She offers progress, regresses the merge between the two factors, and highlights their interconnectedness. In the argument, she talks about a person who is both civilized “…a man of great culture and refinement, a well-mannered gentleman”, but at the same time depicts barbarism “…as well as crude savage taste”. There is a high similarity between barbarism and culture. Even so, when she says “a well-mannered gentleman (who never eats ladies), it highlights that the civilized Lecter is not cannibalistic.
Culture determines the extent of barbarism in an individual. Her argument is that even refined people show some aspects of barbarism. She specifies that people classify as barbaric what they seem not to understand. For that reason, an aspect may characterize civilization in one area, but typify barbarism in a different ideological setting. Civilization and barbarism have a high similarity, and a person may embrace both qualities at different instances. Each society has its own extent of barbarity, depending on their level of reasoning on what they consider barbaric. Cannibalism is a physical form of exterminating another human, but there is also a psychological side attached to it that society ignores.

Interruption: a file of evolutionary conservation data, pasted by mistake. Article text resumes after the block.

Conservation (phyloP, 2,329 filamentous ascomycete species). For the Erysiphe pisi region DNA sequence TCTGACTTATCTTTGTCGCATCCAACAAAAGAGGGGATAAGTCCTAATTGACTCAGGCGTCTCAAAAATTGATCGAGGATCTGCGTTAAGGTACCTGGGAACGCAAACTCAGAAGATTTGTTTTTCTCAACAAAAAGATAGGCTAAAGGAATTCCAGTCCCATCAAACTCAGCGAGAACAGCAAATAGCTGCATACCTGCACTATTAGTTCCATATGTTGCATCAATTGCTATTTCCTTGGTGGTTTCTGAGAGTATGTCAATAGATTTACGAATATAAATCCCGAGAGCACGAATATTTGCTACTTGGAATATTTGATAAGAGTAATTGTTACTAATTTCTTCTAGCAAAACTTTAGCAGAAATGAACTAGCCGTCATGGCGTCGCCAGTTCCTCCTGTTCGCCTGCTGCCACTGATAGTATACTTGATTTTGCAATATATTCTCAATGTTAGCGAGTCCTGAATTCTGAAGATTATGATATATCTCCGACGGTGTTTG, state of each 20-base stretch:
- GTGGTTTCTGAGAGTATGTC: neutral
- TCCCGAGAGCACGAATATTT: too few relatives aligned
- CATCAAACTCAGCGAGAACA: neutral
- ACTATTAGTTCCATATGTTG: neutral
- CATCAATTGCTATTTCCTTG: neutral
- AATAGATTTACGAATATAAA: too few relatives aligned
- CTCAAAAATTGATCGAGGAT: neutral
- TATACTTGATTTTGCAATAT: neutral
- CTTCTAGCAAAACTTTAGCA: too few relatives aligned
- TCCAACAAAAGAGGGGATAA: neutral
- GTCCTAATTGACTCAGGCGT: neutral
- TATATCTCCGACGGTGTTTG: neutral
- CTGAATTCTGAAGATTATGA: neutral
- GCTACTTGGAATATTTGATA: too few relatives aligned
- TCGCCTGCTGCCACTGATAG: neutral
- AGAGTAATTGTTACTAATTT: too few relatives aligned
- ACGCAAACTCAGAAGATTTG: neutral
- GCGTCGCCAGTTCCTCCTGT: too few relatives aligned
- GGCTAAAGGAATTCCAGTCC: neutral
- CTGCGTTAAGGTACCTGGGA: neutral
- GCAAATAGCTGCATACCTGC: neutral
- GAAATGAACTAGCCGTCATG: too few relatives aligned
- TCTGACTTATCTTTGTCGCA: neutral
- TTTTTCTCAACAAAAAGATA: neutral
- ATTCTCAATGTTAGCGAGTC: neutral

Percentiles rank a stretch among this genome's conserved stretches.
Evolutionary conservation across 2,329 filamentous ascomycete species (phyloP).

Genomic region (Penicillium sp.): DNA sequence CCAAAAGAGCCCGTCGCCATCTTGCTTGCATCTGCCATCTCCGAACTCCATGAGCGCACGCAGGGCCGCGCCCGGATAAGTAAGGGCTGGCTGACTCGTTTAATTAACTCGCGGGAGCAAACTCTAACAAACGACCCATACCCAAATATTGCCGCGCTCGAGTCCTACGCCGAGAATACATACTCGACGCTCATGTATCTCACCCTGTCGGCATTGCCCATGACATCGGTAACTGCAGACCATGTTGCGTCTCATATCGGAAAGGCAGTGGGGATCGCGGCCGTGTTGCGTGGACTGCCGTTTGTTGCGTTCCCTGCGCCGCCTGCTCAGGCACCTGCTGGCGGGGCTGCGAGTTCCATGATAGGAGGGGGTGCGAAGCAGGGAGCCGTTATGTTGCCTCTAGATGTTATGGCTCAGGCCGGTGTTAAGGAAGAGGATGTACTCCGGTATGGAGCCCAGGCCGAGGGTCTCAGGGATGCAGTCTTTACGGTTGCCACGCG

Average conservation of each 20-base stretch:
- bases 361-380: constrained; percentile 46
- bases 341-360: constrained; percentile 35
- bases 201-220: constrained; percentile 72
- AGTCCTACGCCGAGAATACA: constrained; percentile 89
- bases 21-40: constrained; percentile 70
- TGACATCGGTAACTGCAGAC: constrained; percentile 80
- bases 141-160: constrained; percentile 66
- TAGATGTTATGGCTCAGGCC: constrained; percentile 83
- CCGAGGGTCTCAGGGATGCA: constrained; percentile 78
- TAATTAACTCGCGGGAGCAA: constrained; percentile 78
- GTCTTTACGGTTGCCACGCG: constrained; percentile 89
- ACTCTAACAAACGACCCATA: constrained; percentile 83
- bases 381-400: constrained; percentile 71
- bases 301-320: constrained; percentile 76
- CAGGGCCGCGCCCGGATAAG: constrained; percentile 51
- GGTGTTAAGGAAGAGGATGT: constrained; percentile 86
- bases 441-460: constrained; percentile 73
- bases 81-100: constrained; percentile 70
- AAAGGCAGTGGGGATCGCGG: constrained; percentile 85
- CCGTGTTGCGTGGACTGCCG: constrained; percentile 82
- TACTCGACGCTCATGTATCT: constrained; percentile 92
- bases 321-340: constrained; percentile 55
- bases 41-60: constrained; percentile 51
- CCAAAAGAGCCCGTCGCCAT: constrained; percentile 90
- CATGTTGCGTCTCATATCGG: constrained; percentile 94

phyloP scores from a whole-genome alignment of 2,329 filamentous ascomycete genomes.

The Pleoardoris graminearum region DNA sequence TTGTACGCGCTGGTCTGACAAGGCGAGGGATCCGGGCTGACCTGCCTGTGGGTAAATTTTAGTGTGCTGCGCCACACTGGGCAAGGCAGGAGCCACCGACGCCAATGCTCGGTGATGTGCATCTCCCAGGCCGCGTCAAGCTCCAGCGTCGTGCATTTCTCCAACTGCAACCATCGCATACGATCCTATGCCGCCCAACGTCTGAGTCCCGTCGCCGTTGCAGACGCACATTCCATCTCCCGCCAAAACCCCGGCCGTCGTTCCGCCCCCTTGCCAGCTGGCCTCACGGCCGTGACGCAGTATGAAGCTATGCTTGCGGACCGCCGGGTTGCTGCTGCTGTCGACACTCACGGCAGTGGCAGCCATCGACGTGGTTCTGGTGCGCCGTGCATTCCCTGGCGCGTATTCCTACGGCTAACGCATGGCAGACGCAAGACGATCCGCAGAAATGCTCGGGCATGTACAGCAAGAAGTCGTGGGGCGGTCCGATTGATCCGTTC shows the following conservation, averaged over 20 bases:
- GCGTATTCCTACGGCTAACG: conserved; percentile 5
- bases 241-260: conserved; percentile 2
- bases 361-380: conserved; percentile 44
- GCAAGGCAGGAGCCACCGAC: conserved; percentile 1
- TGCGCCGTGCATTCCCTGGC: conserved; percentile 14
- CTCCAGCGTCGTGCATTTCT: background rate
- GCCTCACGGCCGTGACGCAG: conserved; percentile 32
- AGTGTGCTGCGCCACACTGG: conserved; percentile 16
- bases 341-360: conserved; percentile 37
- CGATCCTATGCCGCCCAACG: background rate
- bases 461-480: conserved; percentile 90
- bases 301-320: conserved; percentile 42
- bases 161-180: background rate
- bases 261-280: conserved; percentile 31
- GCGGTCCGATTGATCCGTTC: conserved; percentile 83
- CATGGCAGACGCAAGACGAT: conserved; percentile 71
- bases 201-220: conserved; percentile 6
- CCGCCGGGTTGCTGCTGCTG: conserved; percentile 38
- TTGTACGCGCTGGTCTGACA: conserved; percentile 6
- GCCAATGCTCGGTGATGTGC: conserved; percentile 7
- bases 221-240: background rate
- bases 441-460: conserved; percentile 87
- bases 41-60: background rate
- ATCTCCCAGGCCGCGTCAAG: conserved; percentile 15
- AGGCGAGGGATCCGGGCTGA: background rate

Maggie exemplifies Lecter as a person who shows both civilized and barbaric traits. Although he is civilized and refined, Lecter has a crude savage taste. Lecter is “a man of cultivated aesthetic as well as crude savage taste”, which simply means that he is a civilized cannibal. As such, cannibalism is not attributable to society as an entirety, but rather, it is an individual trait and expression.